American Pressure on the British Empire for the Independence of India: American Financial Leverage on the Decolonisation of the British Empire.

American Pressure on the British Empire for the Independence of India: American Financial Leverage on the Decolonisation of the British Empire.

It could even be argued that the real cause behind Britain’s decline goes as far back as the Industrial Revolution. “The Industrial Revolution itself was not of unqualified advantage to Britain when measured in the long-term. While the arrival of steam power, of the factory system, railways, and later, electricity, enable the British to overcome natural, physical obstacles to higher productivity, and therefore increased the country’s wealth and strength, such inventions were soon to help the United States, Germany, Japan, Russia even more, because the natural, physical obstacles to the development of their landlocked potentials were much greater. What industrialization did was to equalize countries’ chances to exploit their indigenous resources and, over time, to take away some of the advantages hitherto enjoyed by small, peripheral, maritime-cum-commercial states such as Britain and the Netherlands, giving them instead to the great land-based powers.”6

This could be put another way. The early British industrial lead was a happy accident, due to geography and certain broad economic and technological trends rather than other reasons. Given this, “the only possible way in which this lead could have been preserved against nations with superior populations and resources was by keeping ahead technically – as Britain still does, even today, against India, China and Indonesia. But this technical advantage could only be preserved by constant research and training, which the country’s educational structure did not provide. It would also have needed a high rate of replacing obsolescent plant; yet in fact the proportion of Gross National Product invested inside Britain fell behind that of its competitors.”7 Having seen these possibilities close, the long-term decline was inevitable.

If this is the basic long-term trend, it is important to emphasise that the loss of primacy did not immediately affect all sectors of the British economy. The ship-building industry, for example, benefited from the steady expansion of global commerce, as did shipping itself. So, too, did the various services of the City of London, which were, literally ‘cosmopolitan’ in their activities, since they aspired to be bankers, insurers, investors and commodity-dealers to the whole world. The growth in the economies and trade of other countries in the second half of the nineteenth century meant even more business for the City, and the massive rise in earnings from such ‘invisible’ services more than compensated for otherwise alarming increase in the balance-of-payments deficit on ‘visible’ trade.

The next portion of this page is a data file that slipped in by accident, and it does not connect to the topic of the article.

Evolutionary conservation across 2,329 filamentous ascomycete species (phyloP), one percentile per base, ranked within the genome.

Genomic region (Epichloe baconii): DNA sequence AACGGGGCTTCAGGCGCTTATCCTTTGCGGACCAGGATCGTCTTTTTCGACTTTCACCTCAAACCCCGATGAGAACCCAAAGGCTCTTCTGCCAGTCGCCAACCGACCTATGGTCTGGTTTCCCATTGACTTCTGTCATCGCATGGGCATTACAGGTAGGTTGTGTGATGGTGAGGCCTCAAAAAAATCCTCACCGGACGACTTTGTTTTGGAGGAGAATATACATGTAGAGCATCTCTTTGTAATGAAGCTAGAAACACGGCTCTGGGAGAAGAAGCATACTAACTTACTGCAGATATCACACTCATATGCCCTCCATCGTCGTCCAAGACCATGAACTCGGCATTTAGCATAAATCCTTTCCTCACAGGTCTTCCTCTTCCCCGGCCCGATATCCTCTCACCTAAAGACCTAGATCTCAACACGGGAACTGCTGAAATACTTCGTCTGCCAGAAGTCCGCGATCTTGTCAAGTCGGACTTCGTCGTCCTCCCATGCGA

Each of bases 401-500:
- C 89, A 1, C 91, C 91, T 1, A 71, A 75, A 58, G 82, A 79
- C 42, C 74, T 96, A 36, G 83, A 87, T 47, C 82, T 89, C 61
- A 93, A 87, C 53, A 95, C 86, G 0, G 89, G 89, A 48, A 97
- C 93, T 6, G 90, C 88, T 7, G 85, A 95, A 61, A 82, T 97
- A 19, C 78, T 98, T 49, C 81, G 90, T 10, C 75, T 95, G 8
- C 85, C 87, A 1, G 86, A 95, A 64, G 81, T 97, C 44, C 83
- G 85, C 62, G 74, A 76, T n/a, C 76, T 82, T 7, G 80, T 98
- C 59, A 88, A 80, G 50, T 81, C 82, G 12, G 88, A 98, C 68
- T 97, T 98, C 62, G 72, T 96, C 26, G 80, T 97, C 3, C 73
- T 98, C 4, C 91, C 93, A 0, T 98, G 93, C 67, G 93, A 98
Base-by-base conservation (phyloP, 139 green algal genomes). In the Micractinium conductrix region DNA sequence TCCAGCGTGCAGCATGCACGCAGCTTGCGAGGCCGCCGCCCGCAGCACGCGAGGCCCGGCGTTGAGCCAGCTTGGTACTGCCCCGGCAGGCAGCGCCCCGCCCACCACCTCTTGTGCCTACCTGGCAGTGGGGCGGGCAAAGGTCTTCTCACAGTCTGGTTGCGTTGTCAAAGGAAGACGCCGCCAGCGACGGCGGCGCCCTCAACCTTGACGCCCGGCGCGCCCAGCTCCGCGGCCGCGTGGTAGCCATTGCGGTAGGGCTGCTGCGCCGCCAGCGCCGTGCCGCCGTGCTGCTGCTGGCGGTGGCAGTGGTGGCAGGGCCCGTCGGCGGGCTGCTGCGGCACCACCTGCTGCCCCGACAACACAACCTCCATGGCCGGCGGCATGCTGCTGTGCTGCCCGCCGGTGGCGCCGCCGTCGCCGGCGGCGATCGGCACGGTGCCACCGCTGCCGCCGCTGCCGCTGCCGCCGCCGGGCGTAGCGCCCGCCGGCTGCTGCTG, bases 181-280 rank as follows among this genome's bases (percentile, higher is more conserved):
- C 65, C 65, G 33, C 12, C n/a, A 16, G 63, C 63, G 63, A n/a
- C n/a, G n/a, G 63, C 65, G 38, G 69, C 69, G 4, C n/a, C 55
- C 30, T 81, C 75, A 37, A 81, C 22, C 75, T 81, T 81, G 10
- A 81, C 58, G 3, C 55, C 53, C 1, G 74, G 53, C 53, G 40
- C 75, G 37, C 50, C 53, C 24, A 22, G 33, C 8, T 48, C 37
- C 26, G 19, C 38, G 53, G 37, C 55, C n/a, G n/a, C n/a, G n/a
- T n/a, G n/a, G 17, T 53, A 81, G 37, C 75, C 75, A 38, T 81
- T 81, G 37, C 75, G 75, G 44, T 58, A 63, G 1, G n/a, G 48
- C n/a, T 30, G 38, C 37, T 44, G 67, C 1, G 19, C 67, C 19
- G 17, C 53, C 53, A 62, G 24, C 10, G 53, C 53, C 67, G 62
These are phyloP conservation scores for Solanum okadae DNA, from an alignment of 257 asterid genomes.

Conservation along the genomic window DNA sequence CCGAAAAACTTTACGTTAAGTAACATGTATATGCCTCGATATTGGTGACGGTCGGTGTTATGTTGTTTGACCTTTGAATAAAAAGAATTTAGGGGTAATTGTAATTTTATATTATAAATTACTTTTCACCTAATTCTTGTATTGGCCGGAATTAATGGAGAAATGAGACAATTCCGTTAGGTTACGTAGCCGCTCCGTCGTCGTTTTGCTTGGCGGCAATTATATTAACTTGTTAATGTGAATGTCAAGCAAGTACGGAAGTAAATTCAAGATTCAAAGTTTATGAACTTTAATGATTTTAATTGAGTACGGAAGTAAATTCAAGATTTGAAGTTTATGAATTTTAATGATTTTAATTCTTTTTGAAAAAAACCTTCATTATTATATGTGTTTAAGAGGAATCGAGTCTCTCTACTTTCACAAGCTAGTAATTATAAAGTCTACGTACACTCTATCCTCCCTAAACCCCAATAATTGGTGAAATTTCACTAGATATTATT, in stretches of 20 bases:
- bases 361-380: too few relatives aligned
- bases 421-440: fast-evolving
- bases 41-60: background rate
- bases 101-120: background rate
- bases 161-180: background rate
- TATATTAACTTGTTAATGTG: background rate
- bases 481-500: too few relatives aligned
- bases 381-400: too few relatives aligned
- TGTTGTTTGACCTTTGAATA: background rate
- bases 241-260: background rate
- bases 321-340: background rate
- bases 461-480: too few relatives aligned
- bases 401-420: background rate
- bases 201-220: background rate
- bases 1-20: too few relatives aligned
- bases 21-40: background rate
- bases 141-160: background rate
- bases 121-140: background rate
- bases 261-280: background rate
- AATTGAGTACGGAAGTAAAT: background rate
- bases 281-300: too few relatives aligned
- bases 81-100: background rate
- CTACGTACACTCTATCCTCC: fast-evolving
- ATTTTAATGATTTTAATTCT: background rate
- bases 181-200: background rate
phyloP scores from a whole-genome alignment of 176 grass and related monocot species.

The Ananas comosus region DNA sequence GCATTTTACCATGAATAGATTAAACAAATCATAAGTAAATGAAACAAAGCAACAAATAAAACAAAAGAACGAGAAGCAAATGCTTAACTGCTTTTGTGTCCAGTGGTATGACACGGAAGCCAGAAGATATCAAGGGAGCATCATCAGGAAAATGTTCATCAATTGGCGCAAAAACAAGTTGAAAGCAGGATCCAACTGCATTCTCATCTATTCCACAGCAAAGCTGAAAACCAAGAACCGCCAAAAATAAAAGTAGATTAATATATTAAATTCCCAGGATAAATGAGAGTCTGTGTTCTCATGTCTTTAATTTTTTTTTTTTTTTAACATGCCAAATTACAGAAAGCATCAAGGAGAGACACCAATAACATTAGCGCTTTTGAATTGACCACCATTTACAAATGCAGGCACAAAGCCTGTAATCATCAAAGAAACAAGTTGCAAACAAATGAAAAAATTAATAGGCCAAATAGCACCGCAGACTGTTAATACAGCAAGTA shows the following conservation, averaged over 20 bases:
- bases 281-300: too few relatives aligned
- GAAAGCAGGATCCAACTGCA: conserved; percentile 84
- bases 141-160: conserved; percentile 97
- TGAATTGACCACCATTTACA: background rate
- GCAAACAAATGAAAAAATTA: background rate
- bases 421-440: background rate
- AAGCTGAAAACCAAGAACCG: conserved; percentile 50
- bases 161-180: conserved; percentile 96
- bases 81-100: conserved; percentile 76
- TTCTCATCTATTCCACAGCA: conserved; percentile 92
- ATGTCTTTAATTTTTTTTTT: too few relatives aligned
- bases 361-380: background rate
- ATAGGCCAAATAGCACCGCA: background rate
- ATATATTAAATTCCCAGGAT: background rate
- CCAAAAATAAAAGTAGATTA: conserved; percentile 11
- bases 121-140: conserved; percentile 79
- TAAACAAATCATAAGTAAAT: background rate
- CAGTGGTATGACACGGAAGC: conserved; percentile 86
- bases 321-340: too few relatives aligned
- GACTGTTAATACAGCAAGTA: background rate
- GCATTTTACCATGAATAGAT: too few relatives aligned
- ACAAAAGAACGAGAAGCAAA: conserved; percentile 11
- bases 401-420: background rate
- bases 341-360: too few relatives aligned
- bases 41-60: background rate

Crudely speaking, “while many British industries were suffering from greater foreign competition, the City of London was in its hey-day in the decades before 1914, funding and arranging and insuring and shipping – and thus profiting from the growth in the trade of foreign countries.”8 This important sector of the economy strongly opposed all efforts to reintroduce protective tariffs and other tools of the enclosed and combative world of mercantilism; moreover it could not share in the alarmism shown elsewhere in the country.

“Quite apart from such vested interests which were not suffering decline, it would be wrong to suggest that economic crisis was at hand almost before the 1860s were over: it is only with the benefit of hindsight that one can point to the mid-century decades as the zenith of Britain’s relative position in the world economy. Very few statesmen shared the apprehension of the Annual Register which in 1867 precisely warned that if the British neglected ‘the arena of industry and commerce’ then the country would be lost, ‘not perhaps to the extent of being conquered and reduced to province, but undoubtedly to the extent of having to give up the lead and ceasing to be a first-rate power’.”9 Even the approach of the so-called Great Depression in the 1870s did not change the attitudes of the political elite. All Liberals and most Conservatives led themselves to believe that free trade was best; and, even if more calculating Tories, like Lord Randolph Churchill, watched the ‘Fair Trade’ agitation with interest, he soon concluded that protectionism was an electoral loser. Too many sectors of the economy saw the global market as so important that any attempt to return to high tariffs would be viewed by the political elite and newspaper editors as challenging nature’s law.

This is a unique website which will require a more modern browser to work!

Please upgrade today!